Islamic State of Iraq and Syria (ISIS), the Salafi jihadist militant group, plans to carry out ‘guerrilla attacks’ in India in order to “wipe out Hindus”.

Shaykh Abu Ibrahim al-Hanif, the top leader or ‘amir’ of ISIS fighters in Bangladesh, recently said that members of the terror outfit in Bangladesh and Pakistan would carry out attacks in different parts of India. He issued a statement a couple of days ago, saying: “Bengal is located on the eastern side of India, whereas Wilayat Khurasan (Afghanistan and Pakistan) is located on its western side. Thus, having a strong jihad base in Bengal (read Bangladesh) will facilitate performing guerrilla attacks inside India simultaneously from both sides and facilitate creating a condition of tawahhush (fear and chaos) in India along with the help of the existing local mujahidin there. This would allow IS fighters to enter with a conventional army and completely liberate the region from the mushrikin (disbelievers), after first getting rid of the ‘Pakistani’ and ‘Afghani’ regimes.”

It is evident from al-Hanif’s statement that India is facing serious security threats from two of its neighbours, which have failed to take appropriate action against terrorist outfits. al-Hanif made clear that the IS would implement ‘sharia’ law in India with the help of local mujahideens. He further revealed that the terror group is training its fighters in Bangladesh and Pakistan for launching attacks on India. He explained that the main intention behind the attacks is to rid India of disbelievers, as Hindus are creating trouble for Muslims.

Meanwhile, India claimed that it is well-prepared to tackle terrorism. Speaking at a press conference in New Delhi, a senior Home Ministry official said that around 150 people have already been put under the scanner across the country for their alleged links to the IS. The official, who wished to remain anonymous, also said that security agencies had advised the government in May 2015 to monitor the activities of IS sympathisers and radicalised elements. Indian security agencies, too, are making intensive efforts to wean away youths who are misled by IS propaganda.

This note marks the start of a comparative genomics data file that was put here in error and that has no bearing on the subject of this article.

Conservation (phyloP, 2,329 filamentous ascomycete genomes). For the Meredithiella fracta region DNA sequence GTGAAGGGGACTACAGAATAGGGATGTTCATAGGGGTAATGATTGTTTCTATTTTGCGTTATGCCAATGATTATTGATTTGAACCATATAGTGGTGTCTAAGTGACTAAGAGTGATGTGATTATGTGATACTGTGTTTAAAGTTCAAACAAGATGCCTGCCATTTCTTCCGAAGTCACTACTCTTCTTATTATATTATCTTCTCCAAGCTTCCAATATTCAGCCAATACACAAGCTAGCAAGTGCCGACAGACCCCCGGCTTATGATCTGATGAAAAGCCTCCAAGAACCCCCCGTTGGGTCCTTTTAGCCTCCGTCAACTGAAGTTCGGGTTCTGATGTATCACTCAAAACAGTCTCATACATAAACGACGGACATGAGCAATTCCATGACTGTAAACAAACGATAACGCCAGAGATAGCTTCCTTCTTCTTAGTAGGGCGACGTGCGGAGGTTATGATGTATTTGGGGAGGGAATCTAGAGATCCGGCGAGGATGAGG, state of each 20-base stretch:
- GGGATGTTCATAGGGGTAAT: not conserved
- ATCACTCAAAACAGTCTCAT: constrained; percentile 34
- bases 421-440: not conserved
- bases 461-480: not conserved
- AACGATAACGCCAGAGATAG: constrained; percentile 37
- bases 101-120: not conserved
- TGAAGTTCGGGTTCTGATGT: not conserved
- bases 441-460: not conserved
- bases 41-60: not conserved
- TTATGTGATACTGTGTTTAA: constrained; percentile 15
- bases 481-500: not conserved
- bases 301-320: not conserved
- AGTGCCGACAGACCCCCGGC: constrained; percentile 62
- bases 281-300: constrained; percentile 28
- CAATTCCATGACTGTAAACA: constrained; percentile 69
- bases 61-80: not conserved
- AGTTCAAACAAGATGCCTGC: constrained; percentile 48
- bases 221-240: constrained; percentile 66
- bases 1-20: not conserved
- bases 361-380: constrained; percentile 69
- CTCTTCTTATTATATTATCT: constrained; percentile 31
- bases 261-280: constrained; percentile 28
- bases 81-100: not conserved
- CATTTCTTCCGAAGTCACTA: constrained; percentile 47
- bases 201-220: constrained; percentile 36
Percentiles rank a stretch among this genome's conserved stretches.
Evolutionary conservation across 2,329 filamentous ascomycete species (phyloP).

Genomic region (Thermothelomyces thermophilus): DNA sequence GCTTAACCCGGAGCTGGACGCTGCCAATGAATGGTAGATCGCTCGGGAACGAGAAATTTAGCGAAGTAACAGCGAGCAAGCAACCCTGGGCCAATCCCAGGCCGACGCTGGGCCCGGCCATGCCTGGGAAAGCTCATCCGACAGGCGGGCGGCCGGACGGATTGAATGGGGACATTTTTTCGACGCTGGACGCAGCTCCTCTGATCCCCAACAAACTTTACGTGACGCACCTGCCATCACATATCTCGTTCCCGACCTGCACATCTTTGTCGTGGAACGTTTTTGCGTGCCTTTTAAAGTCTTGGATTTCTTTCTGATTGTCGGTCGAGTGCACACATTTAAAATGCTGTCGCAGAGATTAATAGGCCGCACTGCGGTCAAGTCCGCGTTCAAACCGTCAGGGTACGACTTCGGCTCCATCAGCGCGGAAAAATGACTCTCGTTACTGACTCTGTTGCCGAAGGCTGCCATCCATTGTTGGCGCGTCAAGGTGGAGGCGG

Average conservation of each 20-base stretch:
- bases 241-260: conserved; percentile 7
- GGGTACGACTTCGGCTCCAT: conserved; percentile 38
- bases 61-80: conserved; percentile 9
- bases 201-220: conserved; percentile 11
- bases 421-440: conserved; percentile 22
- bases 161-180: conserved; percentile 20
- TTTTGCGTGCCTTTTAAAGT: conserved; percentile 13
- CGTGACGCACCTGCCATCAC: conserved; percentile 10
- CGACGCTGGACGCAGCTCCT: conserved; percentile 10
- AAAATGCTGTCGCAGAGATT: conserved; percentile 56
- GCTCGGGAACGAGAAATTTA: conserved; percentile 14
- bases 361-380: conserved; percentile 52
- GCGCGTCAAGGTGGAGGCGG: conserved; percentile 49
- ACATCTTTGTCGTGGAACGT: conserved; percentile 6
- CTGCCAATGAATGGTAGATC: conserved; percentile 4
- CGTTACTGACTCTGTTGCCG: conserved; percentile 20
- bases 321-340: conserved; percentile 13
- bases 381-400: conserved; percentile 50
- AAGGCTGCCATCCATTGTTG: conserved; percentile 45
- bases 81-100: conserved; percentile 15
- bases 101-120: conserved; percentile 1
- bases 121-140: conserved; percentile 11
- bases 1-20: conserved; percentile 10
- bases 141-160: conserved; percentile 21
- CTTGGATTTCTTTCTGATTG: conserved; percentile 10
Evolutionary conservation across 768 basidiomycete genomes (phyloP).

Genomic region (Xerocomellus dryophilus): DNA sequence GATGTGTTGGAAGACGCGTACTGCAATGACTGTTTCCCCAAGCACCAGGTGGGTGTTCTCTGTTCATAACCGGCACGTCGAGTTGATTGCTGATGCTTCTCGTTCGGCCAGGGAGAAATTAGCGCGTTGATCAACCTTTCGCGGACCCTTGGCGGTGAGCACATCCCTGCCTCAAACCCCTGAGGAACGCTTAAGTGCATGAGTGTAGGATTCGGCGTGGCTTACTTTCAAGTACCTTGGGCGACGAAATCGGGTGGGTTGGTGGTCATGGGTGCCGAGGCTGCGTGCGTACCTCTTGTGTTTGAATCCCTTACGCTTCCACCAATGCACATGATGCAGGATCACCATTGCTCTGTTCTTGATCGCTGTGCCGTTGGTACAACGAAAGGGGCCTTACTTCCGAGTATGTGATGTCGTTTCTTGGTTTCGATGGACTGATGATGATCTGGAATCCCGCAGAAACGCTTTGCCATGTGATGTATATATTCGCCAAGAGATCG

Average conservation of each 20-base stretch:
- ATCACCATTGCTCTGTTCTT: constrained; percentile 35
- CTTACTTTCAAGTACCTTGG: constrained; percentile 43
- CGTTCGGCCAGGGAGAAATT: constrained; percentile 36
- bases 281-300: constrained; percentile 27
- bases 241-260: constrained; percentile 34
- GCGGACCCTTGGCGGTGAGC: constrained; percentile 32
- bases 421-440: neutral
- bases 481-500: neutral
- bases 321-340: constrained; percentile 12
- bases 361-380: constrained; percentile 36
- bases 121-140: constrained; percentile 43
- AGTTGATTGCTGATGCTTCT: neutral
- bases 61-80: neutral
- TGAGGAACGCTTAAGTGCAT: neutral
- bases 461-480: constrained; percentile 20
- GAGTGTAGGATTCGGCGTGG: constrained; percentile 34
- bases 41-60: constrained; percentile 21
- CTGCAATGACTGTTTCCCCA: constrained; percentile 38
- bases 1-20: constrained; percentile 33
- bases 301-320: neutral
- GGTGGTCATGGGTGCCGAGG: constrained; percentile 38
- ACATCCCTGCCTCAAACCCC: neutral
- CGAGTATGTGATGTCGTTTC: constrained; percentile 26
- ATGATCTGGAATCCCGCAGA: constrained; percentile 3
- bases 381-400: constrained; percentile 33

After interrogating 20 suspected members of the IS’ Indian wing in January, officials of the National Investigation Agency (NIA) and the Anti-Terrorism Squads (ATSs) came to know that they had discussed strategies for carrying out terror attacks in the country with the help of some Indian rebel groups active in Chhattisgarh and Andhra Pradesh Provinces. The detained suspected IS members further revealed that they had received instructions from their handlers, based in Iraq and Syria, on building a force of ‘lone wolves’ for carrying out fidayeen attacks individually in different parts of India.

In March, Indian Prime Minister Narendra Modi made a strong call for “genuine anti-terror co-operation” between countries. Speaking at the Nuclear Security Summit in Washington, he said: “Drop the notion that terrorism is someone else’s problem and that ‘his’ terrorist is not ‘my’ terrorist.” Prime Minister Modi also outlined some contemporary features of terror, stressing that “today’s terrorism uses extreme violence as ‘theatre’”. While admitting that it becomes really difficult to catch a terrorist with a computer or a smart phone in a city, the PM said that actions should be taken against state actors who are working with nuclear traffickers and terrorists. Modi, who believes that the nexus between state actors and nuclear traffickers presents the greatest risk, made the comment in an apparent reference to neighbouring Pakistan.

Koushik Das, based in the Indian capital of New Delhi, is a senior news editor with more than 15 years of experience. He also runs a blog - Boundless Ocean of Politics. E-Mail: [email protected]